Princess Anne was born on August 15, 1950, and at the time of her birth, she was second in line to the throne, behind her older brother Prince Charles. Now, she is fourteenth, following the arrivals of Prince Louis, and Prince Harry and Meghan Markle’s son Archie Mountbatten-Windsor.
Anne falls behind her younger brothers in the order of succession because male primogeniture served as protocol for the royal family from the Act of Settlement of 1701 up until 2013. The Succession to the Crown Act of 2013, which ensures that a female heir cannot be surpassed in the line to the throne by a younger male heir, only applies to royals born after October 28, 2011.
Here’s what else you need to know about her:
She holds the title of Princess Royal.
As the daughter of the monarch, Anne was awarded the title of princess at birth. In 1987, the Queen granted her the additional title of the Princess Royal. Princess Charlotte will most likely eventually hold the title, after Prince William becomes King, but it is not automatic.
As royal writer Duncan Larcombe told Town & Country last year, “It is a title that remains for life, so Princess Charlotte will have to wait at least until the death of the current Princess Royal.”
Princess Anne is currently married to Sir Timothy Laurence.
Laurence is a retired British naval officer and former equerry to the Queen; the couple wed in in a quiet ceremony in a Presbyterian church near Balmoral in December of 1992. Princess Anne was previously married to Captain Mark Phillips, an Olympic equestrian and retired military officer. She and Phillips have two children together: Peter Phillips and Zara Tindall. Anne also has four grandchildren: Savannah Phillips, Isla Phillips, Mia Tindall, and Lena Tindall.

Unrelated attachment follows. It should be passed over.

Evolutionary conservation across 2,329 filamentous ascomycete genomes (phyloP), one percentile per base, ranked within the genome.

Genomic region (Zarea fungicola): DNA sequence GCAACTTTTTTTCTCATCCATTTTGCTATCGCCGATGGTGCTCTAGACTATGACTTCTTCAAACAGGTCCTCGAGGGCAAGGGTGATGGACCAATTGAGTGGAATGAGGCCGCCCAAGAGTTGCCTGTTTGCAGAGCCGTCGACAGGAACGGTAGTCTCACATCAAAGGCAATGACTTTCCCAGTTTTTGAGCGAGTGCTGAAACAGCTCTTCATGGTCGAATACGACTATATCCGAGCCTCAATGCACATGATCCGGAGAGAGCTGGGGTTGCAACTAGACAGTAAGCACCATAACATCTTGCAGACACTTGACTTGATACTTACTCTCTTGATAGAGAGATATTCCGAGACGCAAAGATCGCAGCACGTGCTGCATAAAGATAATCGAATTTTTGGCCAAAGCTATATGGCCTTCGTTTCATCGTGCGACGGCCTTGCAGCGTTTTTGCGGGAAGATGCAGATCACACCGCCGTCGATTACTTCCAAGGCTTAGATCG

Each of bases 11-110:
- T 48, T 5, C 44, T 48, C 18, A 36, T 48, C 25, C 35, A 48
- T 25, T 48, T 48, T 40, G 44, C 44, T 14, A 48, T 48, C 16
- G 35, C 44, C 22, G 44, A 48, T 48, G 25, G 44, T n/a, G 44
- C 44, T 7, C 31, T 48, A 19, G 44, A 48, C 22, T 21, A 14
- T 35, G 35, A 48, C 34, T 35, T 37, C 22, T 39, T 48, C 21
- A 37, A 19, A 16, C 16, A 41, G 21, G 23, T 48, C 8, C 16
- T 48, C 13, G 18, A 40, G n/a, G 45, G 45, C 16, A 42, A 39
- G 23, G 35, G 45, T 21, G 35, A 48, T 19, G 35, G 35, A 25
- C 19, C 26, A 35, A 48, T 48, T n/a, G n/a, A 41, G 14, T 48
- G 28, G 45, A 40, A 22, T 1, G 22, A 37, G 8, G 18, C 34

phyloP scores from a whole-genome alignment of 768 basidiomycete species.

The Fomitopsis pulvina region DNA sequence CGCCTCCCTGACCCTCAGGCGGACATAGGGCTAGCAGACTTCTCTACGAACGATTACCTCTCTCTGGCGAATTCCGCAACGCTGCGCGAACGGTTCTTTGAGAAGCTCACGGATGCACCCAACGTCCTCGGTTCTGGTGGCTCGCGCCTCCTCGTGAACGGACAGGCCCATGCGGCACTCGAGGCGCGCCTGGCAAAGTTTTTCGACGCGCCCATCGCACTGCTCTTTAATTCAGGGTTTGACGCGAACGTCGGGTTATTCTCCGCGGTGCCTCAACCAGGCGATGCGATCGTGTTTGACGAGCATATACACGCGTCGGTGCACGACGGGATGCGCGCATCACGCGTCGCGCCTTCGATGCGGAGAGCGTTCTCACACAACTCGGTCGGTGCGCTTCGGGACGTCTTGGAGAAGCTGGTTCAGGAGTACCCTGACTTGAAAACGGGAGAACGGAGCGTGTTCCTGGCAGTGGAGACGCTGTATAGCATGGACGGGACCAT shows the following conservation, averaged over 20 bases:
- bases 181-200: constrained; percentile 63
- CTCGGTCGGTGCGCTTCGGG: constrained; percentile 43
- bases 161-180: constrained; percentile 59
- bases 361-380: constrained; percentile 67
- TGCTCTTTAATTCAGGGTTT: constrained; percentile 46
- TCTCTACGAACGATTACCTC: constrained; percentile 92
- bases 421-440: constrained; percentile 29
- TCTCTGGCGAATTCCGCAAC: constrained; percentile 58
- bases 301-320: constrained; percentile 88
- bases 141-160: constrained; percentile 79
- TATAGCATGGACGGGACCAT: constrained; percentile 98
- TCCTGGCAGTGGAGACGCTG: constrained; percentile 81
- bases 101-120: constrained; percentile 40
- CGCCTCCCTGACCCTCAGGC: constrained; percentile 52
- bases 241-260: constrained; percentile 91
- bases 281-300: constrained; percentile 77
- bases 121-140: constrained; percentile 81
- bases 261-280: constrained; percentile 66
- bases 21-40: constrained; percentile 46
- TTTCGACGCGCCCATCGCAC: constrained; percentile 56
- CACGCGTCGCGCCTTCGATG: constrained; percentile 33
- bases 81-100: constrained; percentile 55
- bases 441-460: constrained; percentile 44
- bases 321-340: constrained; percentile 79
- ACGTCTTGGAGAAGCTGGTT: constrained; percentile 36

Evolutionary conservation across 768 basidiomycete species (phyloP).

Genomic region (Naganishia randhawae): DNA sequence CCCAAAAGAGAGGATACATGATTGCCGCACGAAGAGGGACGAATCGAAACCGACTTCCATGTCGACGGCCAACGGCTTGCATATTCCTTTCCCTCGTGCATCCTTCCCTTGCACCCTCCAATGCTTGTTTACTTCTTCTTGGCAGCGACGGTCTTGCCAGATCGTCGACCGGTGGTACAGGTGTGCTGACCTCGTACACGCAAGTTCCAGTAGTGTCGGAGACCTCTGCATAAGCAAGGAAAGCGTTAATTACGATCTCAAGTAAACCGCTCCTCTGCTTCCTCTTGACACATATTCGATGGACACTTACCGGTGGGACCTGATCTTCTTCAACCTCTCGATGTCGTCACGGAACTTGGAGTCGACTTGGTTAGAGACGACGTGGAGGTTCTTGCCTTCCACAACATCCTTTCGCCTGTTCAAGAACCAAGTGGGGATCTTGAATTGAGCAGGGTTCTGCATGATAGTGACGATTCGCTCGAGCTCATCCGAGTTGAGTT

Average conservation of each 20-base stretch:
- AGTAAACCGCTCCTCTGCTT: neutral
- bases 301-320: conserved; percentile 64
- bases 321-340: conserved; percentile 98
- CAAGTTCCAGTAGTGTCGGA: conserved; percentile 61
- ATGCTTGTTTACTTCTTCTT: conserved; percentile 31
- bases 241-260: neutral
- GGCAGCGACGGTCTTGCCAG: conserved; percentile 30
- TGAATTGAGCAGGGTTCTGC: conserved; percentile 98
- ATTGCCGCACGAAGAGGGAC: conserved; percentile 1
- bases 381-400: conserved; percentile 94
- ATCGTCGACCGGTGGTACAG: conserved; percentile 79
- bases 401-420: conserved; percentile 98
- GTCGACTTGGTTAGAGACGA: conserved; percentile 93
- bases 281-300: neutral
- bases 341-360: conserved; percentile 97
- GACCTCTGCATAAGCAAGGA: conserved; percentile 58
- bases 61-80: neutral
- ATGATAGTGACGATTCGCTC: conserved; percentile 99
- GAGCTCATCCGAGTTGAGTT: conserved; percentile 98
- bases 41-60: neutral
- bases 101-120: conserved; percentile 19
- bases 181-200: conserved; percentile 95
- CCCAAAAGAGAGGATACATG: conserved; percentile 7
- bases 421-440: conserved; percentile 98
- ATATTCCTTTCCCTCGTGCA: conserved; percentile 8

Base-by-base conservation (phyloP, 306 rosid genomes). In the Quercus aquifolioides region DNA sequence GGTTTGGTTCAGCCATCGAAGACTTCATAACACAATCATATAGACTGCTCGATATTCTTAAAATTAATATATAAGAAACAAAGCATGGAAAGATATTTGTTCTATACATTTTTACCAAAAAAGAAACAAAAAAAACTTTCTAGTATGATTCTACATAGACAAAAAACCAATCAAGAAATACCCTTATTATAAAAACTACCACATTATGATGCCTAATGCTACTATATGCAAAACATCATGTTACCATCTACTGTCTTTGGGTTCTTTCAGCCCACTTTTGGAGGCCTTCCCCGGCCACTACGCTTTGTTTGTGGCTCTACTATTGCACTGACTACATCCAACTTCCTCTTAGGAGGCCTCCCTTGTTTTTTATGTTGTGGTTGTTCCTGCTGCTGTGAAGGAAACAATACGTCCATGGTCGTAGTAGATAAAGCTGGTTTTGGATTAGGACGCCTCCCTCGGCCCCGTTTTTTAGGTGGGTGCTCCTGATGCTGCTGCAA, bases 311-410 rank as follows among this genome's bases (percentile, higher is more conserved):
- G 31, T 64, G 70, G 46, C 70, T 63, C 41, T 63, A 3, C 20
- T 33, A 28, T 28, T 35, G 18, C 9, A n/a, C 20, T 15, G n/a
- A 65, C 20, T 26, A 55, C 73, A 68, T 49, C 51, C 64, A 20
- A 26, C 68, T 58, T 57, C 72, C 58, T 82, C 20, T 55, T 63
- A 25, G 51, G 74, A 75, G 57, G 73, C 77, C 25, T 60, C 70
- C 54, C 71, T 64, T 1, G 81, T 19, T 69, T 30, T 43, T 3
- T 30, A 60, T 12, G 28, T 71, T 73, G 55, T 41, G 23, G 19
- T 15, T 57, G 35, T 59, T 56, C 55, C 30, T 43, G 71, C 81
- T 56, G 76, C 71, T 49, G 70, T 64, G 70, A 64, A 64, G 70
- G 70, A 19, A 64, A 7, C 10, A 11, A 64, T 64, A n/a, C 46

She is a full-time royal.
Anne entered public life at age 18, and she continues to serve as a working royal. Involved in upwards of 300 different charity organizations, Anne spent roughly 180 days at royal engagements in 2018, making her the busiest member of the royal family.
Like her mother, Anne is a keen equestrian.
In 1976, she competed in the Olympic Games riding one of her mother’s horses, and now she serves as the president of the British Olympic Association and a member of the International Olympic Committee.
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According to the royal family’s website, “the Princess also competed in multiple European Three-Day Event Championships, winning a gold medal in the 1971 individual discipline and silver in both the individual and team disciplines in 1975.”
Of her love of horses, Anne’s father colorfully said, “If it doesn’t fart or eat hay, she isn’t interested.”
She once foiled a kidnapping plot.
In 1974, a mentally ill 26-year-old named Ian Ball tried to kidnap the princess for a ransom of £2 million pounds; however, Anne and her no-nonsense attitude (and her personal security, of course) were not to be messed with.
“It was all so infuriating; I kept saying I didn’t want to get out of the car, and I was not going to get out of the car,” she said, according to the BBC. “I nearly lost my temper with him, but I knew that if I did, I should hit him and he would shoot me.”
Ball was eventually subdued by police. Then-Prime Minister Harold Wilson praised Anne in government papers, saying she behaved with “quite extraordinary courage and presence of mind,” in the situation.
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